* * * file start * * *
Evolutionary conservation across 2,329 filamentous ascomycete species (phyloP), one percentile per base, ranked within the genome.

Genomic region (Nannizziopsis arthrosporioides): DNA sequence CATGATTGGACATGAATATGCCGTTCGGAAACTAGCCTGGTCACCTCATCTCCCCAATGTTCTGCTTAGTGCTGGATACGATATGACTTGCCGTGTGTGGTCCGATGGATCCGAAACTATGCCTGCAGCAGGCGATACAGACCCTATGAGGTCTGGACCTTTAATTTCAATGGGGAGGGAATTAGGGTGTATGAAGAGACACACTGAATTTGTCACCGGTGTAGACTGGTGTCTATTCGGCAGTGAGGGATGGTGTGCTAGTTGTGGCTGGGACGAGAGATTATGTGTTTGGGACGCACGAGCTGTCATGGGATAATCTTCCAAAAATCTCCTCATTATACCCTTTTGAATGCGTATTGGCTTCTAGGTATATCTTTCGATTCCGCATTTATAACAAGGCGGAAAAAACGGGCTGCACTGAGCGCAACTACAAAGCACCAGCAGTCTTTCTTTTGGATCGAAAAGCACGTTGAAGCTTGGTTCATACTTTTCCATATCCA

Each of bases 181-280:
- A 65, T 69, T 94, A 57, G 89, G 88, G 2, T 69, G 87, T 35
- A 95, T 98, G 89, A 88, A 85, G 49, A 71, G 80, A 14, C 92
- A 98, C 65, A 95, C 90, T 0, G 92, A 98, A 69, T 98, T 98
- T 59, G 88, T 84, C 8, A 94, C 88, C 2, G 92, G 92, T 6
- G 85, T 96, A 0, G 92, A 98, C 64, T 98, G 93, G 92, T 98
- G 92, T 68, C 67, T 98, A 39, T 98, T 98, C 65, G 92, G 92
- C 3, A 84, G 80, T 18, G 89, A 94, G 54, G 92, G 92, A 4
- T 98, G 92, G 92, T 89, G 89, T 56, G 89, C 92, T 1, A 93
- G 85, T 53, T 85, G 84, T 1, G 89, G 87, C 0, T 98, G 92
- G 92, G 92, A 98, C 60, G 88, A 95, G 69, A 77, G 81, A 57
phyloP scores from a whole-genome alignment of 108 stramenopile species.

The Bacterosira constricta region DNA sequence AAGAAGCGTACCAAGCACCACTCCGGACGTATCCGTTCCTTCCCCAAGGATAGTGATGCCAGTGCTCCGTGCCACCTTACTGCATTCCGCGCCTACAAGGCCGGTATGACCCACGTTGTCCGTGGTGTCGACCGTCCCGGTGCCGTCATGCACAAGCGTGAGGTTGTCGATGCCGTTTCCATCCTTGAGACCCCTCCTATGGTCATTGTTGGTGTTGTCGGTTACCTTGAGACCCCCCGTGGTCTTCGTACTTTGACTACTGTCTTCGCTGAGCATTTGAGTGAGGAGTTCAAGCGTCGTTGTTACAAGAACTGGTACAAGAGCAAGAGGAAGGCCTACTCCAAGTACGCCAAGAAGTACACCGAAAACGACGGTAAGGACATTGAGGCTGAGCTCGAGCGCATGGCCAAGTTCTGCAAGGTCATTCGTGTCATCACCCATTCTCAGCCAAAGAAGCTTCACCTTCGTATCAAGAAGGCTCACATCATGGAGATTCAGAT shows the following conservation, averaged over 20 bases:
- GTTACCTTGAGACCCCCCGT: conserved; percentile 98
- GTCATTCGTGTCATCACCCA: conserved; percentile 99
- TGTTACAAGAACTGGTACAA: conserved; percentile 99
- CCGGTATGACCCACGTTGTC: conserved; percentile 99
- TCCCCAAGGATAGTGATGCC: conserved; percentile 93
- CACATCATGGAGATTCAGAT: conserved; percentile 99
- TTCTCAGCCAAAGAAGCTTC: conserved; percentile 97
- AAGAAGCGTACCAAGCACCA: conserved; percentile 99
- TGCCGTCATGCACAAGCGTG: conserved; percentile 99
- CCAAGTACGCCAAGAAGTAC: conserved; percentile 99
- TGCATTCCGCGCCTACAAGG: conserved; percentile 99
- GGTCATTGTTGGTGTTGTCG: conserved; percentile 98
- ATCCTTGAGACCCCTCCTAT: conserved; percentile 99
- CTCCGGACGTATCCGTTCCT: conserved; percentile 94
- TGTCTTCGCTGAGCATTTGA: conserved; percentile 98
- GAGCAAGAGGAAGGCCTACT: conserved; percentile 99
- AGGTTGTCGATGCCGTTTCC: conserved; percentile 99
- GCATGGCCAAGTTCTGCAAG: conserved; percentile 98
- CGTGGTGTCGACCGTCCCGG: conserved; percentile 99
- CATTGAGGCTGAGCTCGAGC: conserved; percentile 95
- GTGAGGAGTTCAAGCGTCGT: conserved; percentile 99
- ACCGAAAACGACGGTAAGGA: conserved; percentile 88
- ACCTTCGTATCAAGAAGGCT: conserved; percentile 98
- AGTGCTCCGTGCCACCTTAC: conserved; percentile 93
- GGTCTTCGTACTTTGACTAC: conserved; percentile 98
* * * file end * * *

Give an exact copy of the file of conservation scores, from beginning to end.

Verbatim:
Evolutionary conservation across 2,329 filamentous ascomycete species (phyloP), one percentile per base, ranked within the genome.

Genomic region (Nannizziopsis arthrosporioides): DNA sequence CATGATTGGACATGAATATGCCGTTCGGAAACTAGCCTGGTCACCTCATCTCCCCAATGTTCTGCTTAGTGCTGGATACGATATGACTTGCCGTGTGTGGTCCGATGGATCCGAAACTATGCCTGCAGCAGGCGATACAGACCCTATGAGGTCTGGACCTTTAATTTCAATGGGGAGGGAATTAGGGTGTATGAAGAGACACACTGAATTTGTCACCGGTGTAGACTGGTGTCTATTCGGCAGTGAGGGATGGTGTGCTAGTTGTGGCTGGGACGAGAGATTATGTGTTTGGGACGCACGAGCTGTCATGGGATAATCTTCCAAAAATCTCCTCATTATACCCTTTTGAATGCGTATTGGCTTCTAGGTATATCTTTCGATTCCGCATTTATAACAAGGCGGAAAAAACGGGCTGCACTGAGCGCAACTACAAAGCACCAGCAGTCTTTCTTTTGGATCGAAAAGCACGTTGAAGCTTGGTTCATACTTTTCCATATCCA

Each of bases 181-280:
- A 65, T 69, T 94, A 57, G 89, G 88, G 2, T 69, G 87, T 35
- A 95, T 98, G 89, A 88, A 85, G 49, A 71, G 80, A 14, C 92
- A 98, C 65, A 95, C 90, T 0, G 92, A 98, A 69, T 98, T 98
- T 59, G 88, T 84, C 8, A 94, C 88, C 2, G 92, G 92, T 6
- G 85, T 96, A 0, G 92, A 98, C 64, T 98, G 93, G 92, T 98
- G 92, T 68, C 67, T 98, A 39, T 98, T 98, C 65, G 92, G 92
- C 3, A 84, G 80, T 18, G 89, A 94, G 54, G 92, G 92, A 4
- T 98, G 92, G 92, T 89, G 89, T 56, G 89, C 92, T 1, A 93
- G 85, T 53, T 85, G 84, T 1, G 89, G 87, C 0, T 98, G 92
- G 92, G 92, A 98, C 60, G 88, A 95, G 69, A 77, G 81, A 57
phyloP scores from a whole-genome alignment of 108 stramenopile species.

The Bacterosira constricta region DNA sequence AAGAAGCGTACCAAGCACCACTCCGGACGTATCCGTTCCTTCCCCAAGGATAGTGATGCCAGTGCTCCGTGCCACCTTACTGCATTCCGCGCCTACAAGGCCGGTATGACCCACGTTGTCCGTGGTGTCGACCGTCCCGGTGCCGTCATGCACAAGCGTGAGGTTGTCGATGCCGTTTCCATCCTTGAGACCCCTCCTATGGTCATTGTTGGTGTTGTCGGTTACCTTGAGACCCCCCGTGGTCTTCGTACTTTGACTACTGTCTTCGCTGAGCATTTGAGTGAGGAGTTCAAGCGTCGTTGTTACAAGAACTGGTACAAGAGCAAGAGGAAGGCCTACTCCAAGTACGCCAAGAAGTACACCGAAAACGACGGTAAGGACATTGAGGCTGAGCTCGAGCGCATGGCCAAGTTCTGCAAGGTCATTCGTGTCATCACCCATTCTCAGCCAAAGAAGCTTCACCTTCGTATCAAGAAGGCTCACATCATGGAGATTCAGAT shows the following conservation, averaged over 20 bases:
- GTTACCTTGAGACCCCCCGT: conserved; percentile 98
- GTCATTCGTGTCATCACCCA: conserved; percentile 99
- TGTTACAAGAACTGGTACAA: conserved; percentile 99
- CCGGTATGACCCACGTTGTC: conserved; percentile 99
- TCCCCAAGGATAGTGATGCC: conserved; percentile 93
- CACATCATGGAGATTCAGAT: conserved; percentile 99
- TTCTCAGCCAAAGAAGCTTC: conserved; percentile 97
- AAGAAGCGTACCAAGCACCA: conserved; percentile 99
- TGCCGTCATGCACAAGCGTG: conserved; percentile 99
- CCAAGTACGCCAAGAAGTAC: conserved; percentile 99
- TGCATTCCGCGCCTACAAGG: conserved; percentile 99
- GGTCATTGTTGGTGTTGTCG: conserved; percentile 98
- ATCCTTGAGACCCCTCCTAT: conserved; percentile 99
- CTCCGGACGTATCCGTTCCT: conserved; percentile 94
- TGTCTTCGCTGAGCATTTGA: conserved; percentile 98
- GAGCAAGAGGAAGGCCTACT: conserved; percentile 99
- AGGTTGTCGATGCCGTTTCC: conserved; percentile 99
- GCATGGCCAAGTTCTGCAAG: conserved; percentile 98
- CGTGGTGTCGACCGTCCCGG: conserved; percentile 99
- CATTGAGGCTGAGCTCGAGC: conserved; percentile 95
- GTGAGGAGTTCAAGCGTCGT: conserved; percentile 99
- ACCGAAAACGACGGTAAGGA: conserved; percentile 88
- ACCTTCGTATCAAGAAGGCT: conserved; percentile 98
- AGTGCTCCGTGCCACCTTAC: conserved; percentile 93
- GGTCTTCGTACTTTGACTAC: conserved; percentile 98